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Do IQ Scores Belong In IEPs?

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Our daughter has speech language processing problems. This year, the IEP team included the results of an old WISC (more than two years old) in her IEP. This is the first time IQ scores have been included in her IEP. We disagreed but the IEP team insisted.

The results of the old IQ test are very different than prior evaluations. Her Verbal, Performance and Full Scale IQ scores were significantly lower on this evaluation. Two months ago, we had an independent evaluation done. The results of this evaluation are in line with earlier testing. When the IEP team insisted that IQ test scores must be included in the IEP, we asked that the recent test results be included.

The IEP team refused to include the new evaluation results. They agreed to include a few statements from the private evaluator’s report because these statements are "interesting."

We are concerned that if the old IQ test scores are included in her IEP (Verbal, Performance & Full Scale IQ scores, no subtest scores), those working with our daughter will have lower expectations for her and she will be treated as a 'slow learner'.


IDEA does not include any requirement about including a child's IQ scores in the IEP.

Section 300.347(a)(1) requires that the IEP for each child with a disability include -

(1) A statement of the child’s present levels of educational performance, including --

(i) How the child’s disability affects the child’s involvement and progress in the general curriculum (i.e., the same curriculum as for nondisabled children) . . .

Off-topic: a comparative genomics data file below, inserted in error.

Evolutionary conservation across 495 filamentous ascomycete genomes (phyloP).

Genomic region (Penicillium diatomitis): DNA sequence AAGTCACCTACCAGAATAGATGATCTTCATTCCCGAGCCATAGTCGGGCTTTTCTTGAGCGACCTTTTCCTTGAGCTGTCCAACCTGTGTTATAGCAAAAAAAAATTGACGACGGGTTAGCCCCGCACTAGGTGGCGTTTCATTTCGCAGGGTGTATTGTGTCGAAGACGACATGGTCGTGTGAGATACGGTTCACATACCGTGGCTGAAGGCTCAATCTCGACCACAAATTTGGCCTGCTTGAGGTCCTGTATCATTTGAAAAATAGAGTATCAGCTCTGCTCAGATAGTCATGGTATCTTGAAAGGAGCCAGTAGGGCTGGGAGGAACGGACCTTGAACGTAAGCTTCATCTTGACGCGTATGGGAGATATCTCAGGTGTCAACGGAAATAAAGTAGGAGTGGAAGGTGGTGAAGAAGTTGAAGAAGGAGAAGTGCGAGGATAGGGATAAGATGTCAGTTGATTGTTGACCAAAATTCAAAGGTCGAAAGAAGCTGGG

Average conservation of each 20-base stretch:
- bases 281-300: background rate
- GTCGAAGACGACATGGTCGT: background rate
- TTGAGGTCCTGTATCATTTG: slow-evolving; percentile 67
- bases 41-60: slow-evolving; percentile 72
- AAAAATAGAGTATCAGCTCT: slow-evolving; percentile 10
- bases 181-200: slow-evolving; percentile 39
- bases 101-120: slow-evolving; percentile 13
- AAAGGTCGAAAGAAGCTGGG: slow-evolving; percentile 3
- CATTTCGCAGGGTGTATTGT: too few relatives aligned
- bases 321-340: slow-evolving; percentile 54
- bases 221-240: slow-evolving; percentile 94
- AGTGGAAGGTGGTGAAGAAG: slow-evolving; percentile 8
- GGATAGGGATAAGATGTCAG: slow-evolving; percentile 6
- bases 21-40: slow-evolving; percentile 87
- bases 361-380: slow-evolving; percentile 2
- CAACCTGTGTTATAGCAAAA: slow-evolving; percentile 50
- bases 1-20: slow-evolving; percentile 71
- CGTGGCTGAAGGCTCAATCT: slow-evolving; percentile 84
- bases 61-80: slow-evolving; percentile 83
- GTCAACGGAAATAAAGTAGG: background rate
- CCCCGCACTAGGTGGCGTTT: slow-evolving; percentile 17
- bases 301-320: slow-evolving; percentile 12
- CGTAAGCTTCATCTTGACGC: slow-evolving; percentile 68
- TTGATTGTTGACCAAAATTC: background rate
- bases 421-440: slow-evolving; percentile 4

Since the IEP team is adamant in their refusal to include the current test scores in your daughter's IEP, write a nice, polite letter to the IEP team (you can share this letter with your daughter's teachers). In your letter, include information your daughter’s teachers should know. Discuss the recent evaluation -- and include the new test results if you like. Tell the IEP team that you want them to attach your letter to your daughter's ’s IEP as a "parent attachment."

IQ Scores, Low Expectations & Letter Writing

Did you know that IQ tests often measure the adverse impact of the disability on the child’s achievement, not true intelligence?

Did you know that Verbal, Performance, and Full Scale IQ scores are composites of several subtests that measure different areas? Subtest scores often provide important information because they can pinpoint specific problems that need further examination.

You are correct to be concerned about low expectations. When IDEA was reauthorized in 1997, Congress wrote:

"Implementation of this Act has been impeded by low expectations, and an insufficient focus on applying replicable research on proven methods of teaching and learning . . ." (See Section 1400: Findings & Purposes)

If you have questions about how to write a letter to the school, read The Art of Writing Letters. You will find more articles in the Letters and Paper Trails section of Wrightslaw.

Finally, Wrightslaw: From Emotions to Advocacy includes two chapters on letter writing and many sample letters (beginning on page 331)


Articles about Transition

Like you, many parents of high school students are concerned about their child’s transition from high school to "life after school."

IEP & Transition Planning: Frequently Asked Questions

Legal Requirements for Transition Components of the IEP - Barbara D. Bateman, Ph.D., J.D.

Making the Transition from School to Work by Sue Heath

Free Pubs about Transition

The IEP for Transition Age Students - National Center on Secondary Education and Transition and The Pacer Center

Transition Planning: A Team Effort - National Information Center for Children and Youth with Disabilities

Vocational Assessment: A Guide for Parents and Professionals - National Information Center for Children and Youth with Disabilities

More articles, resources, and Free Pubs on the Transition page.

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